6. There is a saying  “Every end is a new beginning.” What does this saying mean? How does it relate to the havdalah ceremony? Sometimes, people are happy that they have reached the end of something and sometimes they are sad. Give examples of each of those types of situations.
  7. In the havdalah ceremony, we make a separation between the holy and the ordinary. Ask the students: What makes something holy?
  • Do havdalah together as a class. At the end, ask each student to mention something they are looking forward to in the coming week, or a hope that they have. If you sing the words “Shavua tov, shavua tov” you can ask the students to fill in the sentence, for example “a week in which …”.  If you use the Sephardic version you can use language similar to that used in the text and ask the students to fill in the sentence: “May our …. be successful”.
  • Make a mat to be used as part of a havdalah set. Decorate it with images and ideas related to Shabbat. If possible, make the components of a havdalah set.
  • Shoot a video of havdalah in the classroom. Alternatively, you could prepare a presentation or video in which images and ideas that students see as characteristic of the specialness of Shabbat are presented together with the footage of the havdalah ceremony.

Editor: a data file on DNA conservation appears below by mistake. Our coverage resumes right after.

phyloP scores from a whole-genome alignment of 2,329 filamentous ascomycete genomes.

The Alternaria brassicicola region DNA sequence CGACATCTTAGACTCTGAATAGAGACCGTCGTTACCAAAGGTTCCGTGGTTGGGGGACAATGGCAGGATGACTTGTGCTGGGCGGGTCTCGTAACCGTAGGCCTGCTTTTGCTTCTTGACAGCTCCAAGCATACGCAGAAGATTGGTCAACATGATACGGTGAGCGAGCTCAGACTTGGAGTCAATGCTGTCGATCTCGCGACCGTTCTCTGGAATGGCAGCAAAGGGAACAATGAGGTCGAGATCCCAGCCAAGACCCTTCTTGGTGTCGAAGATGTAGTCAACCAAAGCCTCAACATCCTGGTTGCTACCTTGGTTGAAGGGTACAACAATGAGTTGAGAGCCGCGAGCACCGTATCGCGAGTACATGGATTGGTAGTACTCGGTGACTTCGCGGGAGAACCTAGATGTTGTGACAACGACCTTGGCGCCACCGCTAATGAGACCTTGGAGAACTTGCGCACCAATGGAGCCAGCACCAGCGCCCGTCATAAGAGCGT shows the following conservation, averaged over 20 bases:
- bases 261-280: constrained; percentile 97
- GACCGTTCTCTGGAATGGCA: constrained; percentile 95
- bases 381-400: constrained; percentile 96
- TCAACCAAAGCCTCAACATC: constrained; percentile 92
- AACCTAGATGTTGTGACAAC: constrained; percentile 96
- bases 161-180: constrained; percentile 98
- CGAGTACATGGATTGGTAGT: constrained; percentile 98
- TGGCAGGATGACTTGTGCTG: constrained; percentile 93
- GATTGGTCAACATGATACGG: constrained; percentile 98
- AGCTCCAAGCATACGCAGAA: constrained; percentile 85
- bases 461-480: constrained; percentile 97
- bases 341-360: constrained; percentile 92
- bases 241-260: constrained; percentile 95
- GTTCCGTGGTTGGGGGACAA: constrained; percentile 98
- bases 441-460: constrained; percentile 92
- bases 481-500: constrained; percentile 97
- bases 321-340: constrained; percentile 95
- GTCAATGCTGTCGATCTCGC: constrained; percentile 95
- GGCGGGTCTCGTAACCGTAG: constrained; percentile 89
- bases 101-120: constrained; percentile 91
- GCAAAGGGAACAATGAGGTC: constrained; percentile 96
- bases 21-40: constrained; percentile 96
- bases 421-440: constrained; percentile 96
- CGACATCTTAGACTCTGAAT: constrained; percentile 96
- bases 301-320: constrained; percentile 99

• Finding our strengths: The mention of the prophet Elijah — a sort of Jewish superhero with magical powers — in the havdalah ceremony is meant to fortify us as we approach the coming week. What strengths do we want to take with us from Shabbat, to help us during the week? (See the attached worksheet.)
    Stop for a moment and think about the challenges you expect to face in the new week. As you think about all of the things that you need to do over the course of the week, what gives you strength?
  • To connect the lesson with home and the actual end of Shabbat, you can make an object for students to take home with them that they can smell at the end of Shabbat, even if they do not have a havdalah ceremony at home. This way, they can hold onto the “smell of Shabbat” a bit longer. You can also make different types of spice boxes. Fill your spice box with pleasant smells and words that will give you strength during the coming week.
  • Video with short explanations, produced by Taglit and Moishe House
  • Video of a havdalah ceremony led by Cantor Netanel Hershtik and the Maccabeats
    This video includes pictures of havdalah ceremonies around the world: New York, London, Buenos Aires, Sydney, etc.
  • Video of a Mizrachi havdalah ceremony — Moshe Chavusha with the Sephardic Chief Rabbi Yitzhak Yosef